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A cardio-dance workshop that can change your life

lifestyle / Editors' Picks
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A cardio-dance workshop that can change your life

Nia incorporates the principles of martial arts, dance and healing arts–and a whole lot of joy
/ 04:45 AM December 08, 2015
SABINE Zweig (right) and Philippe Beaufour (center) leading the Nia Movement Technique class. PHOTOS: LYNN RILLON

SABINE Zweig (right) and Philippe Beaufour (center) leading the Nia Movement Technique class. PHOTOS: LYNN RILLON

It all starts with mindful movement. When we move with intent, it is not just our bodies that undergo physical transformation, but our mental, emotional and spiritual states as well. Negative or positive thoughts can influence the body’s complex neuromuscular network.

“Your body has such an impact on all levels of your being. Your emotions are calmer, your mind is clearer, and your spirit is more open to receiving. Always start with the body. That is your vehicle in life,” said Sabine Zweig, Nia black belt trainer, who was in town recently with her partner, Philippe Beaufour, also a Nia black belt instructor, to train trainers.

The couple, one of the world’s most sought-after Nia instructors, conducted a weeklong training and class session that attracted not only every single Nia instructor in the country, but Nia instructors from all over Asia.

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Nia is a movement practice anchored on the principle of moving the body the way it was meant to. It incorporates martial arts, dance, and healing arts in a one-hour class.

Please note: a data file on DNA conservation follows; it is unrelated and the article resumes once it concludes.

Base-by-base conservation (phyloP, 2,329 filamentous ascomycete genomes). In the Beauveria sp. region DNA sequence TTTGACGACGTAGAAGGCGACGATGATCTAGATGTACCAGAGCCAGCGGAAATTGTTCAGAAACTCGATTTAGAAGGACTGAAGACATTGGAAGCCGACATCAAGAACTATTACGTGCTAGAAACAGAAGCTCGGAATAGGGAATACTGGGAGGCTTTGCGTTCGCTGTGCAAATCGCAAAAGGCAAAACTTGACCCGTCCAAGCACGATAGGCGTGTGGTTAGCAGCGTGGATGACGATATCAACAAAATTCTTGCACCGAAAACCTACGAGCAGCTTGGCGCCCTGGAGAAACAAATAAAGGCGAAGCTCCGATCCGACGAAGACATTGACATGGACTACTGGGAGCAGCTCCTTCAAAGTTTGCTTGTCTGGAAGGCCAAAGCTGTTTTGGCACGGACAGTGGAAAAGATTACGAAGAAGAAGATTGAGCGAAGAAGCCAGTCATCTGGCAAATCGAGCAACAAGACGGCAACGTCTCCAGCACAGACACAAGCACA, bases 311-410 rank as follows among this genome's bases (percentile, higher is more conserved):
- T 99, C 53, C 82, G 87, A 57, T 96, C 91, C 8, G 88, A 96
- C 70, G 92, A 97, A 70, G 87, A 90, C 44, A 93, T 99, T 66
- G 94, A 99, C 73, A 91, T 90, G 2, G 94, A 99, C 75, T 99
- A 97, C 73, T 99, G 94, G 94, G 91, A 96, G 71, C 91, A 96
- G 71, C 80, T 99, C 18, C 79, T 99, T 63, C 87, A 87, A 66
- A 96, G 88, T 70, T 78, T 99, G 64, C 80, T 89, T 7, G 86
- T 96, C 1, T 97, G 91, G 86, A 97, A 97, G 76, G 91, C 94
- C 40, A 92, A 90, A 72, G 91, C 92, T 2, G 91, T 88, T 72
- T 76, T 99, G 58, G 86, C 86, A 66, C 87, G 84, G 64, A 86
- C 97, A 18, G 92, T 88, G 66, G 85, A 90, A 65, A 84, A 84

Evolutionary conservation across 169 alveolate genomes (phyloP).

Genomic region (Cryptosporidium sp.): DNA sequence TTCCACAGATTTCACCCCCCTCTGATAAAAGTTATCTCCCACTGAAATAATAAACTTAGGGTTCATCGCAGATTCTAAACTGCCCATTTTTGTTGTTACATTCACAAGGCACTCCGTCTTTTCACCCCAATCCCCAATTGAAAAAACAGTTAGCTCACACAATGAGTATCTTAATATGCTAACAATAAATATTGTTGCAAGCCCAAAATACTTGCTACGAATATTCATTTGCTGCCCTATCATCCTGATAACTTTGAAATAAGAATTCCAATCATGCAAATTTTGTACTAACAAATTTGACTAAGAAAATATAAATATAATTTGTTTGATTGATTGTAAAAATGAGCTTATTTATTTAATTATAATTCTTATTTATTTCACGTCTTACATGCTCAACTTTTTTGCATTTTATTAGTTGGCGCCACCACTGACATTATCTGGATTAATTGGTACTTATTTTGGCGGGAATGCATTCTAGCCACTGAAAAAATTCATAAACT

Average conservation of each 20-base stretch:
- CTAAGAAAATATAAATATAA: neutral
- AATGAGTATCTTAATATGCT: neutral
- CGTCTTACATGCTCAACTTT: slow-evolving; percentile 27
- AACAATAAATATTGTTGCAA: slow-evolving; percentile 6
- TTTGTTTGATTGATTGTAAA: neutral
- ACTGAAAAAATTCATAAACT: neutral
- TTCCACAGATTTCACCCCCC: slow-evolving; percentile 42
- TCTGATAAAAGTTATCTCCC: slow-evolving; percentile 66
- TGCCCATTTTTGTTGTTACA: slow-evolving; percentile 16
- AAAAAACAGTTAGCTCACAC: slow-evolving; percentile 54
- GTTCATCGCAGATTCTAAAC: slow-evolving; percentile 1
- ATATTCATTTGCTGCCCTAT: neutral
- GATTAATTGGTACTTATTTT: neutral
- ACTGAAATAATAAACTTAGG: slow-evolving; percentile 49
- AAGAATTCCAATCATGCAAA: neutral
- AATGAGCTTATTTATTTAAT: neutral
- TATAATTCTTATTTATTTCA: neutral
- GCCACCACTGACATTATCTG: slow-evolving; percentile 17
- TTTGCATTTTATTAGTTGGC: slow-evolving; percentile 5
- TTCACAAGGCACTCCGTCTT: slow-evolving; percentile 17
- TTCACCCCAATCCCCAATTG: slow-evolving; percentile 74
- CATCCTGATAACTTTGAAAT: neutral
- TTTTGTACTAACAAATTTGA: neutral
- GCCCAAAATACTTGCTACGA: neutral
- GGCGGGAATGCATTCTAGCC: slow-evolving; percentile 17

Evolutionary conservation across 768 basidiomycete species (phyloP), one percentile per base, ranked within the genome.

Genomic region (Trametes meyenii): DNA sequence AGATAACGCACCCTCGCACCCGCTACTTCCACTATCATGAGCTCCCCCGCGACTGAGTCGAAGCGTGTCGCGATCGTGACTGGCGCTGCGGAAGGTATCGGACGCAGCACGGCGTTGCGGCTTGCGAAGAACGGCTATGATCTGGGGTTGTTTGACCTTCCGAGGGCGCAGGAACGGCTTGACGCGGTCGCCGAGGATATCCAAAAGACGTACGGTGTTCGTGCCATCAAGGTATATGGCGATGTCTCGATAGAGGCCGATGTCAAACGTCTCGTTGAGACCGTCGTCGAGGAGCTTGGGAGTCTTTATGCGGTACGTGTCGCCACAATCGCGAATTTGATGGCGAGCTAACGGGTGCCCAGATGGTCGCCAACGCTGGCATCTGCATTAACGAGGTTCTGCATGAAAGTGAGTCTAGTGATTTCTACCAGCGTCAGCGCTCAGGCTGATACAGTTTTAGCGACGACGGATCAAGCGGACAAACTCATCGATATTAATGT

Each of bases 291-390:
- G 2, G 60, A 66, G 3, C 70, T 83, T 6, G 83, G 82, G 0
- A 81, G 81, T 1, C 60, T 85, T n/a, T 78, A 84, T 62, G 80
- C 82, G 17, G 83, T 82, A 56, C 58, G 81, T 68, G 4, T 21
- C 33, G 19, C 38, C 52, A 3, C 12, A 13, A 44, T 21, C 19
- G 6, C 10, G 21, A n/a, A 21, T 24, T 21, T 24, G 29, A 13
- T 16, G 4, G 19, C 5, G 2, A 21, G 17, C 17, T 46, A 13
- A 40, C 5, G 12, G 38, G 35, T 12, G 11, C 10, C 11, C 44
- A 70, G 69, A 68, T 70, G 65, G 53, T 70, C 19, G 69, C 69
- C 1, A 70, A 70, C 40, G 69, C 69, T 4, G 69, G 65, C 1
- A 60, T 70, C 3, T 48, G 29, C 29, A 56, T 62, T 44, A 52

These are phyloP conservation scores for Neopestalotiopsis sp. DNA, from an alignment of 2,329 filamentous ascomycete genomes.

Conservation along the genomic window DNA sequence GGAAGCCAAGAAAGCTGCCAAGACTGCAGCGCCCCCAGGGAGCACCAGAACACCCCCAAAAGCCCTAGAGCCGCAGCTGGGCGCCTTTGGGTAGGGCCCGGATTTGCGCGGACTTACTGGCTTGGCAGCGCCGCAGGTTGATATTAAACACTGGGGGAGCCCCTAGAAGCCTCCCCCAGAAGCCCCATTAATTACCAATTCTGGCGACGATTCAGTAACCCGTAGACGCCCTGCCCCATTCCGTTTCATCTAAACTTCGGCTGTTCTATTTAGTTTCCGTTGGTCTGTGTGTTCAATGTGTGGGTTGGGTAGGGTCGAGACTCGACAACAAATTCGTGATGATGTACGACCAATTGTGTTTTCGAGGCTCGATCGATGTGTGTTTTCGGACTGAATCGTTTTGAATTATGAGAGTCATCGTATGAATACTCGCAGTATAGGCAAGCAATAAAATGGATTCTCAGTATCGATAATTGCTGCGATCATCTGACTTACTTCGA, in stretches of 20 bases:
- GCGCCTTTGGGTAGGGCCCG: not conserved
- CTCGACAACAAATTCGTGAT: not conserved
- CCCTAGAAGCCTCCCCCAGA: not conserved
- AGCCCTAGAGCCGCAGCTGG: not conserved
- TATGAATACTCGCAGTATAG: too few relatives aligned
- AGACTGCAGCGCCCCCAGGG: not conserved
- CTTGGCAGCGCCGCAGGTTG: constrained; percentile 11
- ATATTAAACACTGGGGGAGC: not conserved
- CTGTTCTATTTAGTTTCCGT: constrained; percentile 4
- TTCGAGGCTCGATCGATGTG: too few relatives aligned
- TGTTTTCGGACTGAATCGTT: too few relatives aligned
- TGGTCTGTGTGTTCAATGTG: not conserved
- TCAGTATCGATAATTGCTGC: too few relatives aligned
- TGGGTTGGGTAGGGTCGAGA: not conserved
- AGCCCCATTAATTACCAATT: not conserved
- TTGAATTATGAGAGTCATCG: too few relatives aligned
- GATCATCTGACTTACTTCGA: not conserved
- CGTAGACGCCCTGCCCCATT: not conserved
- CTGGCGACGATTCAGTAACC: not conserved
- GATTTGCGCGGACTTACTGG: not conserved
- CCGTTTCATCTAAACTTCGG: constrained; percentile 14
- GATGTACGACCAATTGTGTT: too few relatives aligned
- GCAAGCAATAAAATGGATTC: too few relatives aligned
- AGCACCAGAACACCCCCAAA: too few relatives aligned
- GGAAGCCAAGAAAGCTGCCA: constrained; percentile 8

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Sensory intelligence

We are not aware of it, said Beaufour, but there’s a sensory intelligence connected to a movement that the body recognizes. When all joints move together in support of each other, a self-healing practice begins.

Zweig knows this by experience. An architect in Germany by profession, she was born with a lymphatic disease, a genetic, progressive illness. The left side of her body, she said, did not develop enough lymph nodes and lymph capillaries.

As a result, her left side was almost immobile, always felt heavy, and was weaker and painful. Being in and out hospitals was a major part of her childhood, as well as operations for treatments.

This condition led her to seek relief elsewhere. As a teen, she turned to dancing for comfort, but it was not until she was 25 that she stumbled into Nia. She had to travel to India for work and discovered yoga, which eventually led her to Nia.

“The body is always looking for comfort and pleasure,” Zweig said. “It is a design piece, with joints, muscles, ligaments. We use the architecture of the body, and move it the way it was designed to move. In Nia we call this a little repair work.”

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Today, her annual trips to the hospital are shorter (they used to last up to six weeks each time). Her body, she said, developed differently from that of other patients who are not moving as much.